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Car-O-Liner: How not to get tripped up on auto body measurements, tolerances

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Misunderstanding of how much wiggle room truly is permitted by tolerances can lead to errors on a vehicle being measured, I-CAR and Car-O-Liner experts indicated in a February Collision Hub video on pulling.

Co-presenter Jason Bartanen, I-CAR industry technical relations director, called tolerance one of his least favorite subjects and “a crutch.”

Car-O-Liner Training Academy manager Mike Hoeneise called it a tricky topic.

“You have to open your mind a little bit,” he said.

Collision repairers confronted with a typical tolerance of 3 mm mistakenly think, “‘If I’m within 3 mils, I’m good,'” according to Hoeneise.

But if one measurement is +3 and another is -3, there’s actually 6 mm of difference between the two points, he said. You’ve exceeded the tolerance by 3 mm.

Instead, everything on the vehicle needs to be within 3 mm, Hoeneise said.

“It’s a crutch,” Bartanen said of tolerance. He said collision repairers needed to look at the entire picture, not a single measurement.

Hoeneise said he talks about the vehicle being centered, leveled and square.

If something isn’t centered and sits at +3, perhaps it needs to be pulled 6 mm to -3 so it is both centered and within tolerance, Hoeneise said.

Sometimes, tolerance considerations are component-specific, according to Hoeneise.

He gave the example of two front frame rail flanges at different distances, with some sway. Attempting to key the vehicle to a center measurement on an undamaged bumper beam might not produce the desired result, according to Hoeneise; a frame rail itself might still be out of tolerance and lead to difficulty installing some other part like a headlight. Better to have the bumper beam off-center +2 or +3 to keep the frame rails centered, he said.

Another measurement issue might arise with advanced driver assistance systems. Some vehicles have specifications for the technology attached to it, but often, it’s nowhere to be found the the OEM repair procedures, according to Hoeneise.

What’s a conscientious shop to do during the pulling process to ensure the crucial ADAS technology sits where it’s supposed to be?

Hoeneise said he says, “‘Check the components around it.'” If all of those parts are where they’re supposed to be, it’s likely the ADAS system will be in the correct place.

Asked by Bartanen how often he checked measurements, Hoeneise said, “I would check them after every pull.” He also said a shop will want to perform “three-section measuring” — front, center and rear — on every vehicle.

Are the measurements wrong, or are you?

A popular question to the Car-O-Liner Data Department involves measurements that seemingly don’t make sense, according to Hoeneise.

Once in while, there is indeed an error on the data sheet or the manufacturer changed a vehicle’s dimensions, according to Hoeneise.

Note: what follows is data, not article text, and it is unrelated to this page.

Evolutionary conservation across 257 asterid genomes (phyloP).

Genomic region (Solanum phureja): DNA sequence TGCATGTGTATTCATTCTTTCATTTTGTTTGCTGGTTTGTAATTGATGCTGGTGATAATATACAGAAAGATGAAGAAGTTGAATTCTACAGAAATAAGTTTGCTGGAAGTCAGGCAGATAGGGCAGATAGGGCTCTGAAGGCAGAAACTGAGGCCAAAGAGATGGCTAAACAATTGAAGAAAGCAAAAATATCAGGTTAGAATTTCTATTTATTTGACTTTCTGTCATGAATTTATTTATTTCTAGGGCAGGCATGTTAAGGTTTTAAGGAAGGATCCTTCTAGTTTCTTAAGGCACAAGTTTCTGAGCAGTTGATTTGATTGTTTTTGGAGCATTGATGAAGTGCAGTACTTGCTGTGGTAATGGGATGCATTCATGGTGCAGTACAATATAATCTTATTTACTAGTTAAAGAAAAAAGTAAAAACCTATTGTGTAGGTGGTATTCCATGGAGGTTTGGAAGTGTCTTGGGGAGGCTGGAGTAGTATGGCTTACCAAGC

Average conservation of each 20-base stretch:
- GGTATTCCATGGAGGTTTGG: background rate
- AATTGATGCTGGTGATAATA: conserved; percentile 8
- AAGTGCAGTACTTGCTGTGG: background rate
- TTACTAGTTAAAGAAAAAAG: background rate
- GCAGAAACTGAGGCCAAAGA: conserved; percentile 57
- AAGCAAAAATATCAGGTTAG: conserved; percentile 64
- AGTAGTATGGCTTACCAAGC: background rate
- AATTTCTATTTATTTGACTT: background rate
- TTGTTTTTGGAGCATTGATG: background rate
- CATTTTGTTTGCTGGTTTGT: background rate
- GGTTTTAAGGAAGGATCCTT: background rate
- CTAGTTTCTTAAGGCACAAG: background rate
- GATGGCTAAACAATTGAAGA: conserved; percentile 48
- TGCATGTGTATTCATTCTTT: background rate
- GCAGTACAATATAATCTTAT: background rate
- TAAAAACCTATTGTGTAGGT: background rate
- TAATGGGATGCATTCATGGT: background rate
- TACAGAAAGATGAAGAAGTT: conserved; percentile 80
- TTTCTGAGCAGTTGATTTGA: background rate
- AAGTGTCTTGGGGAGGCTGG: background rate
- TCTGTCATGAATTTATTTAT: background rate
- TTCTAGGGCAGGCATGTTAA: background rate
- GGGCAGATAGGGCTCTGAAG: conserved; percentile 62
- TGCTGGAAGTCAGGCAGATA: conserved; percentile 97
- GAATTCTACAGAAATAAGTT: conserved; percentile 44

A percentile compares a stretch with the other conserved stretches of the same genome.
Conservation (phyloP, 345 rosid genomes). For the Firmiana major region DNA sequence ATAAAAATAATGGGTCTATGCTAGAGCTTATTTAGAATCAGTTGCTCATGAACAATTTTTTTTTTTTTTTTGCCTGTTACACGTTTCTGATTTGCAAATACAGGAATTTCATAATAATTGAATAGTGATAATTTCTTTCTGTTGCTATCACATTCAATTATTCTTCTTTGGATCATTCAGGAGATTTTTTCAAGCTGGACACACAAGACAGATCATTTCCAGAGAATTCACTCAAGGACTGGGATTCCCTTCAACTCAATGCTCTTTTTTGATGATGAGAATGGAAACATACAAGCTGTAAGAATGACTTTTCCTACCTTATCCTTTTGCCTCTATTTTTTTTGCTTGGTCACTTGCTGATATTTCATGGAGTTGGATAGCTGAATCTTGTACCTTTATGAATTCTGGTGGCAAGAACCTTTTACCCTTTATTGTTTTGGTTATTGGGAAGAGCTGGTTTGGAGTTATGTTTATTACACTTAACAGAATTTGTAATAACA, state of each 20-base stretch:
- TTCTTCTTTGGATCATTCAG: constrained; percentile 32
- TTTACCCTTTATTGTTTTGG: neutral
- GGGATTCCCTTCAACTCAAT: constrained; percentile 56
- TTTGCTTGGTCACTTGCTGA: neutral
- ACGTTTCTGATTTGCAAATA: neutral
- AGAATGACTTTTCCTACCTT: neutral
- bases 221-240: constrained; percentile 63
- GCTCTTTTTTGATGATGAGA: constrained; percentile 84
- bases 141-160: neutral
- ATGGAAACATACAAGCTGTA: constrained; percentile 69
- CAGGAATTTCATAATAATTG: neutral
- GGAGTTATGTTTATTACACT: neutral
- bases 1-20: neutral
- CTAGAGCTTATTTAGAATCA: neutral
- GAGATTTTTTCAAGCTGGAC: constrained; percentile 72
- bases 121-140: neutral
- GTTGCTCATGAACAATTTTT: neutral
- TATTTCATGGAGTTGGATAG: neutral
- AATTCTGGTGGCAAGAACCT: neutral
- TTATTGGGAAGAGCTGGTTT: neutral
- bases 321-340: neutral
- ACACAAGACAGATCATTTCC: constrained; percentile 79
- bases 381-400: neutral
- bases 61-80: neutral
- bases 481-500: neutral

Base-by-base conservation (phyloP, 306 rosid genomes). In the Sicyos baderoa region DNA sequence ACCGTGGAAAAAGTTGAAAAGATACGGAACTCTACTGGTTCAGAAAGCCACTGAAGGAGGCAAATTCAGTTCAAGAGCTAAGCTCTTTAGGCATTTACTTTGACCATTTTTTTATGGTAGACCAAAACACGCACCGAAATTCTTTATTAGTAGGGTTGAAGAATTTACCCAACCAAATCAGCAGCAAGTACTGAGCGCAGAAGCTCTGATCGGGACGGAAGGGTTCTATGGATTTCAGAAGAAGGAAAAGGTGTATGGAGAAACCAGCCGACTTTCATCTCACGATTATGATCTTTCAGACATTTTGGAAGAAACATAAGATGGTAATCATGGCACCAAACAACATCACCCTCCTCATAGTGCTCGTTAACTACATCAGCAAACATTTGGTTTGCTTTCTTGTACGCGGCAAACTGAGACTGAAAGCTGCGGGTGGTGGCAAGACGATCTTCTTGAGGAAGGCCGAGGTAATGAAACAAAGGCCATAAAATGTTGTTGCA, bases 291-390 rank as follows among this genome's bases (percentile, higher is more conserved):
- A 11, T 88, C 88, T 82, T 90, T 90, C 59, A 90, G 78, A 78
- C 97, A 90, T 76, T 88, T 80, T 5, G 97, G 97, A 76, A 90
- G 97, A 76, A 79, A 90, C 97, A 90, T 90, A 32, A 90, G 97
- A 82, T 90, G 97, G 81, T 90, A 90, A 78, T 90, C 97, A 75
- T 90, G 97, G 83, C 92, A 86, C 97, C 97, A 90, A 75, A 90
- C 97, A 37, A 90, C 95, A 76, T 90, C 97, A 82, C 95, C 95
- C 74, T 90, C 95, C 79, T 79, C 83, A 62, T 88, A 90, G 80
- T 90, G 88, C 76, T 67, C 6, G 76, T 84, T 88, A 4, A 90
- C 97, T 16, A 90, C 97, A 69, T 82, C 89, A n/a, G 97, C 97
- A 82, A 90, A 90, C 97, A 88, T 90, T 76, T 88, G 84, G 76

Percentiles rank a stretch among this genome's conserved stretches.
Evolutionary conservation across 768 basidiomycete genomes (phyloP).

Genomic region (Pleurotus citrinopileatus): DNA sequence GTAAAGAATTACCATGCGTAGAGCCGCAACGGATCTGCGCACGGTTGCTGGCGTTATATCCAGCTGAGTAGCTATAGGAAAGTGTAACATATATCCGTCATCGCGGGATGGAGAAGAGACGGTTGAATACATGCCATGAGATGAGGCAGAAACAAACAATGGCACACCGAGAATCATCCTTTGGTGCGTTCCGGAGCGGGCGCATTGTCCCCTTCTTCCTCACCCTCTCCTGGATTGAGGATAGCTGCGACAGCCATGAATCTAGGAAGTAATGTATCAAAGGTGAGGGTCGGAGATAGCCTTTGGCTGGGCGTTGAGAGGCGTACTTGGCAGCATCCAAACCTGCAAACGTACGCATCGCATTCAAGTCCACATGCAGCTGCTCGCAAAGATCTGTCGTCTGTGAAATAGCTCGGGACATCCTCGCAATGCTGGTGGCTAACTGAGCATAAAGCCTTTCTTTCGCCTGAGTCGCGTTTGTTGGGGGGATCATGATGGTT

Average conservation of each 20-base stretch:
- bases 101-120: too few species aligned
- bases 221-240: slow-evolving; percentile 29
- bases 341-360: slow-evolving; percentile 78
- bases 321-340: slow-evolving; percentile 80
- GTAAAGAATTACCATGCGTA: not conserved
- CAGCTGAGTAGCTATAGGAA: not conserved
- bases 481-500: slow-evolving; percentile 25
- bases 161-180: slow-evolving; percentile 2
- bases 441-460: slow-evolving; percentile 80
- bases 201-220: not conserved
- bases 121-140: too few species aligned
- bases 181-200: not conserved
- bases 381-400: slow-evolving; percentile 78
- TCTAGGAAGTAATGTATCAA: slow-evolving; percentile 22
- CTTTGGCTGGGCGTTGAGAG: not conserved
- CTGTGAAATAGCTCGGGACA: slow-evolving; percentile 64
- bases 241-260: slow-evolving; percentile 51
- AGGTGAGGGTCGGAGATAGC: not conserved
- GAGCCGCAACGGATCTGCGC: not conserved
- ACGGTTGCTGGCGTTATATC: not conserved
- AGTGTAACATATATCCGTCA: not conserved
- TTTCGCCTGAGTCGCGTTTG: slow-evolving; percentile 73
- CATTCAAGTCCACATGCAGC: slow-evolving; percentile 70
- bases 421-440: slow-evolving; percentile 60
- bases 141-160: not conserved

However, most of the time, Car-O-Liner traces it back to the shop having selected the incorrect data sheet or committing “some sort of user error,” he said. Maybe the vehicle moved during the pull, or the measurement was done improperly, he said.

Confronted with a seemingly erroneous measurement, Hoeneise said his typical assumption is, “‘I’ve done something.'”

“Just be flexible,” he said. Sometimes a technician just has to find a different plan.

Unapproved benches and measurements

Audi collision programs Director Mark Allen last year also presented another crucial consideration for shops measuring vehicles: The peril of using an third-party bench not approved by the OEM.

Approved manufacturers work with the OEM “well before” a particular Audi goes on sale at dealerships, Allen said in a November VeriFacts Guild 21 call. All of them provide CAD data and prove they can hold measurements and tolerances in many different ways — “way too many to go into” during the call, he said.

Other frame machine manufacturers might claim to have Audi measurements, Allen said.

“The fact of the matter is: No they don’t,” he said.

Those manufacturers typically rent a bunch of Audis, measure them and develop an average measurement and production tolerance, “which is dangerous,” Allen said.

A gap on an Audi door might have a tolerance of ± 0.5 mm, perhaps 1 mm in some cases, according to Allen. The unapproved Audi manufacturers’ reverse-engineering could produce a production tolerance on top of a production tolerance, he said, describing a scenario similar to what Hoeneise presented.

If the frame bench manufacturer sticks a 3 mm production tolerance on Audi’s 0.5-1 mm tolerance, the vehicle could wind up being off as much as 6-9 mm, according to Allen.

“That’s far from acceptable,” he said.

Audi also keeps its approved companies in the loop when it comes to production changes, allowing them to modify their jigs accordingly.

For example, he said, a particular Celette jig might only be appropriate for vehicle Nos. 1-10,000 of a production run. On vehicle 10,001, a different jig is required.

“That’s because of those changes,” Allen said.

More information:

“Structural Anchoring And Pulling Strategies From I-CAR”

Collision Hub YouTube channel, Feb. 24, 2018


Car-O-Liner Training Academy manager Mike Hoeneise discusses on a Collision Hub video how a +3 and -3 mm measurement can be misunderstood as within tolerance but are really a unacceptable 6 mm spread. (Screenshot from Collision Hub video)

Car-O-Liner’s EVO 1-3 fixtures appear at SEMA 2017. The system is approved by Audi for collision repair facilities. (John Huetter/Repairer Driven News)


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